Surgery

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Pectus excavatum � it looks like the chest is sinking inward

April 10, 2012

Have you ever noticed someone whose chest sinks inward in the front, kind of like a funnel? The first time I ever noticed this bony malformation was when I was in high school, and a friend of mine on the soccer team had one. It was called “pectus excavatum,” he told me.

In my thoracic surgery training, I was often called upon to evaluate patients with this chest wall abnormality. As a result, I began to delve deeper into some of the issues that may affect people with this type of defect.

Pectus excavatum is the most common chest wall deformity and results from abnormal development of the sternum and its attachments. Most patients are self conscious about the defect and usually focus on its appearance but because this is usually present for much of a person’s life, symptoms associated with it may not be totally obvious. Individuals affected generally get used to how they feel and try to overcome any limitations to the best of their abilities without even knowing that&...

Palmar hyperhidrosis

January 30, 2012

Everyone sweats – but what if you had a condition that caused uncontrollable sweating in your hands?

Palmar hyperhidrosis is a benign condition where individuals experience uncontrollable sweating of their hands, way beyond their physiological needs. Hand sweating in such a scenario is often described as being present 24/7, may be worsened in situations of stress but also occurs out of nowhere in times of total rest and serenity. From the constant dampness the hands are exposed to, ulcerations and other skin related changes may develop. Many patients with this condition adopt a line of work and a life style that minimizes public encounters and avoid hand contact such as having to shake hands.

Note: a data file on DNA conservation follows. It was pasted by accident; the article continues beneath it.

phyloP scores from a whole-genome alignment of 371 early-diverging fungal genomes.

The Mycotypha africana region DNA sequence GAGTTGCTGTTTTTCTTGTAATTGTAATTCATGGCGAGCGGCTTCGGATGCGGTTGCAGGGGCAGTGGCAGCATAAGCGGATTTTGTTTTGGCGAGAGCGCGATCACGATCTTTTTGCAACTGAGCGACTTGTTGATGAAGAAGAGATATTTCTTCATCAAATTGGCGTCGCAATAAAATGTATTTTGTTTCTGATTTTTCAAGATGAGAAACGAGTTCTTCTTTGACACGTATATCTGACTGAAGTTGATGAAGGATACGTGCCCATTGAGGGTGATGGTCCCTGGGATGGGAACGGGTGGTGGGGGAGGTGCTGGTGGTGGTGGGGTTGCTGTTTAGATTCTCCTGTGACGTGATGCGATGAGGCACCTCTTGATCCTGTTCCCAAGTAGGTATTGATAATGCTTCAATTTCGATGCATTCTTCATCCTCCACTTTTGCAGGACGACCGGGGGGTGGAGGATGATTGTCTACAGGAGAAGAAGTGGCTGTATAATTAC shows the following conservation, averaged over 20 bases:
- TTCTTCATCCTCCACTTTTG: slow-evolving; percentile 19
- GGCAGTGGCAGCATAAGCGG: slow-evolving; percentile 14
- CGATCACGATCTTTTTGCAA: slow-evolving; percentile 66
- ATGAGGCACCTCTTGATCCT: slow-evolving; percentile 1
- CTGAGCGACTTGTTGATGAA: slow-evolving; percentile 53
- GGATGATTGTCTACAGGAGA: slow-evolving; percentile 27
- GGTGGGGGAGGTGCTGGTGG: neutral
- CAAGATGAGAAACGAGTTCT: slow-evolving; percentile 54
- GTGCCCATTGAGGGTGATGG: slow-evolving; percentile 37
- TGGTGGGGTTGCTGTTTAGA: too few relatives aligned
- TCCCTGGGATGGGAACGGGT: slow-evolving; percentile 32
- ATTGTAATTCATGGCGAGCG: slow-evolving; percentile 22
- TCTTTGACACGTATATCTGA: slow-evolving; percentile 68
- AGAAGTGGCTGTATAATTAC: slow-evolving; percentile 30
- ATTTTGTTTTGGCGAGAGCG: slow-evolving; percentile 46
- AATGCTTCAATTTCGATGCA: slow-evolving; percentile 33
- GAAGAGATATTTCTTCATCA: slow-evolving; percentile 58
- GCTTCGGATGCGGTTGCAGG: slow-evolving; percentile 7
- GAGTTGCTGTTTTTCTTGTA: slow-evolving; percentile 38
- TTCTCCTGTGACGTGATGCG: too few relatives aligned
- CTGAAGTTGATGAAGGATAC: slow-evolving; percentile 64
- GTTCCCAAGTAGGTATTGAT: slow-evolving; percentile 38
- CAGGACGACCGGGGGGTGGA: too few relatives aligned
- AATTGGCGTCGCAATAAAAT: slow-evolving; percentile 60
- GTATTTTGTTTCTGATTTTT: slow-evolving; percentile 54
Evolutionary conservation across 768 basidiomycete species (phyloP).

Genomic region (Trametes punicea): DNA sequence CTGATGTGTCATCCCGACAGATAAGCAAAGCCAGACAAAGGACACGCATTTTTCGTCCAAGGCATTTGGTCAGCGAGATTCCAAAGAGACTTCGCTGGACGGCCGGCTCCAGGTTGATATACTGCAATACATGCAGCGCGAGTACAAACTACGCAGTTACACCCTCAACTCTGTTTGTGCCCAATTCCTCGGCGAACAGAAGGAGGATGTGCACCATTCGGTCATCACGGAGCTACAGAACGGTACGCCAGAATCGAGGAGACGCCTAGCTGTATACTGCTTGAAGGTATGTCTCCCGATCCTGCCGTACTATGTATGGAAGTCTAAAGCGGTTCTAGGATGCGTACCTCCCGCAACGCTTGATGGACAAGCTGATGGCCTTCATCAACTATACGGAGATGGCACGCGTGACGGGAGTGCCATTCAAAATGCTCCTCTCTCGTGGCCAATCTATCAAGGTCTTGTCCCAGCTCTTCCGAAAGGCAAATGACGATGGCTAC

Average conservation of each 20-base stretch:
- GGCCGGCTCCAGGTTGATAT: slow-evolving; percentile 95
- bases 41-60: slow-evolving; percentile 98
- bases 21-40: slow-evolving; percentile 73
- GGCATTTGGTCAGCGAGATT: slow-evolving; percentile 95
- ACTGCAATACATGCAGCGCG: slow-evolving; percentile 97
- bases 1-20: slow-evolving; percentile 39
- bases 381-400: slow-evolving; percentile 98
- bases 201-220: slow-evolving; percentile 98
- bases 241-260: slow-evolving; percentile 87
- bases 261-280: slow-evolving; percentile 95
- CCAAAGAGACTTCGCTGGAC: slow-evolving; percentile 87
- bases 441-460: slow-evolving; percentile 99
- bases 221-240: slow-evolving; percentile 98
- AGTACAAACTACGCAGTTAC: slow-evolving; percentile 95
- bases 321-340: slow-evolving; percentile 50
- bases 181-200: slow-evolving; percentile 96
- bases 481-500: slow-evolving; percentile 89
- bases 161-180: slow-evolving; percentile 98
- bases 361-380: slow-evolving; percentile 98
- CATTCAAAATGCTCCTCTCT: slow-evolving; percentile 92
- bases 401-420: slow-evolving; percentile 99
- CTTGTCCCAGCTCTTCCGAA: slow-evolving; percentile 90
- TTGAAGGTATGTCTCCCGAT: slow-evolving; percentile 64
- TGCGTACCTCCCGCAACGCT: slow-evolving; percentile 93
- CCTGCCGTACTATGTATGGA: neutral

It has been known since the 1920s that by dividing the sympathetic chain (nerve) high up inside the chest, a procedure called thoracic sympathectomy, we can make the hands stop sweating. To achieve this surgically was quite an undertaking back then. The surgical trauma was such that histori...

Let it snow

January 16, 2012

Have you been outside enjoying this weekend's snow fall?. Whether or not you were able to play outside, we thought we'd share some new videos in our robotic surgery series that don't require going out in the cold..and might give you inspiration of a craft project to do with your kids.

In Seattle, we can make a snowman:

And not only can our robots (driven by our robotic surgeons)
fold paper airplanes, but they can also make a snowflake:

It may be your first robotic knee surgery...

January 14, 2012

....but at Swedish, it's definitely not ours.

If you have advanced arthritis in part of your knee, robotic-assisted surgery is a great way to go. The incision is smaller. Recovery time is faster. And the surgery is more accurate for better knee function down the road.

So where should you go? Well, Swedish was the first in the Puget Sound area to perform MAKOplasty for partial knee replacements, and we’ve done more of them than any hospital in the region.

Come learn more from a Swedish orthopedic surgeon at one of our seminars, and take the first step toward a pain-free life. Or, watch the below video to see highlights from a partial knee replacement procedure:

 

Using robotic technology to improve outcomes in myasthenia gravis and thymoma

December 28, 2011

New technologies have the potential to improve patient outcomes but need to be carefully studied so that patients will maximally benefit.  Robotic thymectomy for myasthenia gravis and thymomas was introduced at Swedish in May of 2009 after careful evaluation of our outcomes with traditional sternotomy and VATS thymectomy.